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These high-performance skis are made out of algae

These high-performance backcountry skis replace carbon-intensive petroleum with algae oil.

These high-performance skis are made out of algae
[Illustration: T.M. Detwiler]
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After biotech startup Checkerspot created plastic derived from microalgae, outdoor recreation products seemed like a perfect test for new compounds that replicate the properties of petroleum-based plastics. “We’re leveraging biotechnology to create new building blocks,” says cofounder and CEO (and skier) Charles Dimmler. He launched spinout WNDR Alpine in 2019, which introduced an algae-based, high-performance backcountry ski, the Intention, last winter. The Vital ski, designed for hardpacked snow, followed in July. WNDR’s manufacturing process eliminates 2 pounds of landfill-bound plastic waste per ski.

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Algal wall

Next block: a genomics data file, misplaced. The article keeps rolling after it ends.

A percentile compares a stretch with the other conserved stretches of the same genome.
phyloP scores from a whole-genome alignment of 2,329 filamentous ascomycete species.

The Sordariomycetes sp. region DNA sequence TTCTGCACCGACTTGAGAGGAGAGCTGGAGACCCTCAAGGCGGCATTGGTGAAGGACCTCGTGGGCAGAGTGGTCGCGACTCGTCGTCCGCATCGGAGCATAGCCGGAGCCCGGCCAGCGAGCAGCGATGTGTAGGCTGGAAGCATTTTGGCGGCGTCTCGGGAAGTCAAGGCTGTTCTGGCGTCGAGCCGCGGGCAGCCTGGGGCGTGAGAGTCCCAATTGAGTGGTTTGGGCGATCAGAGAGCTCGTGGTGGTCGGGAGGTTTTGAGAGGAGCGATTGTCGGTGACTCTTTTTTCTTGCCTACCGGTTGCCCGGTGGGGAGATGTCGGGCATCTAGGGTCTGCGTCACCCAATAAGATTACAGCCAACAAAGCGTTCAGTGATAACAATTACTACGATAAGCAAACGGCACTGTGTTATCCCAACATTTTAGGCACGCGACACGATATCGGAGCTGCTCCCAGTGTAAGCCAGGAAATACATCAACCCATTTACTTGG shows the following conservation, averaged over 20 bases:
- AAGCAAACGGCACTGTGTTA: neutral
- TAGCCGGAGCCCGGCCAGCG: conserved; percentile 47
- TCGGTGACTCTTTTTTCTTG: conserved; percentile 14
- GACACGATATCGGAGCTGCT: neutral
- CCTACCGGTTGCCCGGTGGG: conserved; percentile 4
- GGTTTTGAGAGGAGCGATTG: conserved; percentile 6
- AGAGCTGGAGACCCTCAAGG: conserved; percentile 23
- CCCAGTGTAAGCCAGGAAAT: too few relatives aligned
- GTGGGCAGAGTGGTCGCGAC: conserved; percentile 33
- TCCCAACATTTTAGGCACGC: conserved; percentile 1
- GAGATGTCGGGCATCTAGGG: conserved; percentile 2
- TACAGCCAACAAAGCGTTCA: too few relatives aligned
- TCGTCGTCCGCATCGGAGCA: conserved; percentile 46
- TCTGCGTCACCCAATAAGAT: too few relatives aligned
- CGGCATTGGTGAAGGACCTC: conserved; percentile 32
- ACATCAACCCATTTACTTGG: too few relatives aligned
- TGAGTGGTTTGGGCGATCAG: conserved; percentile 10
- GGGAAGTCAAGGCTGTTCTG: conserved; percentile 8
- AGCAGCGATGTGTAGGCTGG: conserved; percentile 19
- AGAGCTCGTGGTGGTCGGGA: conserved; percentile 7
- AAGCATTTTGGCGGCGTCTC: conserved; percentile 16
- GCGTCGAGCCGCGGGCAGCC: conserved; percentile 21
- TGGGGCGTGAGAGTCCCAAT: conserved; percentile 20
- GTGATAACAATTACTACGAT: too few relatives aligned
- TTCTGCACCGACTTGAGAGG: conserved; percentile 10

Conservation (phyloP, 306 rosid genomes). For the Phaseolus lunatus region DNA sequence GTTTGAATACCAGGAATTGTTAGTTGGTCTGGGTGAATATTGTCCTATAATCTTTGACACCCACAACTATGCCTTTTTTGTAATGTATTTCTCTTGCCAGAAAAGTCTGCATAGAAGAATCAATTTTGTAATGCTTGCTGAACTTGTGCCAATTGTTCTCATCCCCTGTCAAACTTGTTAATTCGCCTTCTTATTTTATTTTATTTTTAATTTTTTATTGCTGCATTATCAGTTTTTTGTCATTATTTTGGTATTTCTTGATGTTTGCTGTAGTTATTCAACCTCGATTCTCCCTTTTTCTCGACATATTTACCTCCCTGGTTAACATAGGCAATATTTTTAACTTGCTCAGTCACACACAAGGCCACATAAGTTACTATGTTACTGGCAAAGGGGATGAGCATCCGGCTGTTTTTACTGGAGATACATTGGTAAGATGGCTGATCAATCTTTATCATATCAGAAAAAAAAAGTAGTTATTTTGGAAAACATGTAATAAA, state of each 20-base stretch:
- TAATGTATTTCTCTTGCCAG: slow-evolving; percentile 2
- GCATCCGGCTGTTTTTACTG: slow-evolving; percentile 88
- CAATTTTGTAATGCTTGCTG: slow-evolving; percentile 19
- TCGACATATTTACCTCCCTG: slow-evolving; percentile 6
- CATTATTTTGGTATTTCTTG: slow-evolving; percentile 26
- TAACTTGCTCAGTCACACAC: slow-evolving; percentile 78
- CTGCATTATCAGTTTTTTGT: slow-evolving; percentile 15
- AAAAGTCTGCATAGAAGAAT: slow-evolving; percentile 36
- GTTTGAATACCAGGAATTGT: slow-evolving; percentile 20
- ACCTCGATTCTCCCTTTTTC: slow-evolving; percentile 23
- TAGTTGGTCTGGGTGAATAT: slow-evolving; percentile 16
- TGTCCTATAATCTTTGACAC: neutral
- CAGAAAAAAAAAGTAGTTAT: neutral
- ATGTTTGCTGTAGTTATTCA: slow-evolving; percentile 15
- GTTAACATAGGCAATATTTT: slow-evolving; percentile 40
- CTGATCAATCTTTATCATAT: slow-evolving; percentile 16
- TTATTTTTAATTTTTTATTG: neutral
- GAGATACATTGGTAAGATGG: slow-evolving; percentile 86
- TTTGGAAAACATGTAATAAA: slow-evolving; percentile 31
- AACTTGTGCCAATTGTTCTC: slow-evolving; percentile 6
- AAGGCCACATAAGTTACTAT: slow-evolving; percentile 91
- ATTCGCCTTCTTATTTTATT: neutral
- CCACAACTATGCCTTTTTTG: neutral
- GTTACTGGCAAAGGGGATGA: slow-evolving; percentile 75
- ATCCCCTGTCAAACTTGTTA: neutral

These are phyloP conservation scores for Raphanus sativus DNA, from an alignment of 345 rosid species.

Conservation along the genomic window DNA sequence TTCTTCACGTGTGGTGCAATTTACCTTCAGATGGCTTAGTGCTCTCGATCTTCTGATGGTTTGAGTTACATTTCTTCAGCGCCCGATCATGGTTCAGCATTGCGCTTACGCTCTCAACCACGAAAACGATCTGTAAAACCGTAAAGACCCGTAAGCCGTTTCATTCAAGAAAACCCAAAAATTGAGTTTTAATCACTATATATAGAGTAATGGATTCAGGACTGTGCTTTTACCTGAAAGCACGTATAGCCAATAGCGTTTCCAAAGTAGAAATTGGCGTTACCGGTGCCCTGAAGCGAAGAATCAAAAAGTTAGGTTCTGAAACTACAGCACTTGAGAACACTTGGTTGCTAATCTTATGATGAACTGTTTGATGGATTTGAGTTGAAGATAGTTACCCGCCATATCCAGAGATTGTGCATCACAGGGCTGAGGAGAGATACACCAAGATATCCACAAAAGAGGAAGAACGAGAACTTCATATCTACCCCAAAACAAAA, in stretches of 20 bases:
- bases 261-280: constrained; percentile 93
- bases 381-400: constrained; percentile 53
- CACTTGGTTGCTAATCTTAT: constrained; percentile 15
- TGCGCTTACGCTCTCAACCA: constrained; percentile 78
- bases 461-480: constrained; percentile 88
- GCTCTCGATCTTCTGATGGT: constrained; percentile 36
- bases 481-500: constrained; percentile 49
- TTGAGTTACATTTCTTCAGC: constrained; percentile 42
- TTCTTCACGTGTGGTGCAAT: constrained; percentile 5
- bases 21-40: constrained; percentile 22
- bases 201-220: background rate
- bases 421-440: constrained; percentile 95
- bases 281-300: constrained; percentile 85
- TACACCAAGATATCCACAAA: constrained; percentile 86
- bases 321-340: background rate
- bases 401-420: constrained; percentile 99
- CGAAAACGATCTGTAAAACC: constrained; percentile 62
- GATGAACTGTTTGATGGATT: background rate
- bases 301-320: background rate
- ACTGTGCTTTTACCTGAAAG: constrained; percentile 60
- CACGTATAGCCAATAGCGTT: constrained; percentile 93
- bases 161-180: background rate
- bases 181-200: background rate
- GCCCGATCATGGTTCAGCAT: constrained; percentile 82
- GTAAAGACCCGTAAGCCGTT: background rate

The ski’s stiff outer walls are made with algae polyurethane, poured into place to bind with the aspen, creating a stronger bond with-out additional adhesives.

Algal core

The foam core, which is derived from algae, helps make the skis about 15% lighter than competitors.

Aspen wood

Domestically harvested aspen is strong yet flexible, providing the responsiveness required in a high-performance ski.

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Scaling up with microalgae: Here are three key steps Checkerspot scientists follow to derive suitable polyols (oils) from algae.

About the author

Jay Woodruff is a senior editor at Fast Company. After helping launch the quarterly DoubleTake, he joined Esquire and later held senior editorial positions at Entertainment Weekly and oversaw digital at Maxim, Blender and Stuff

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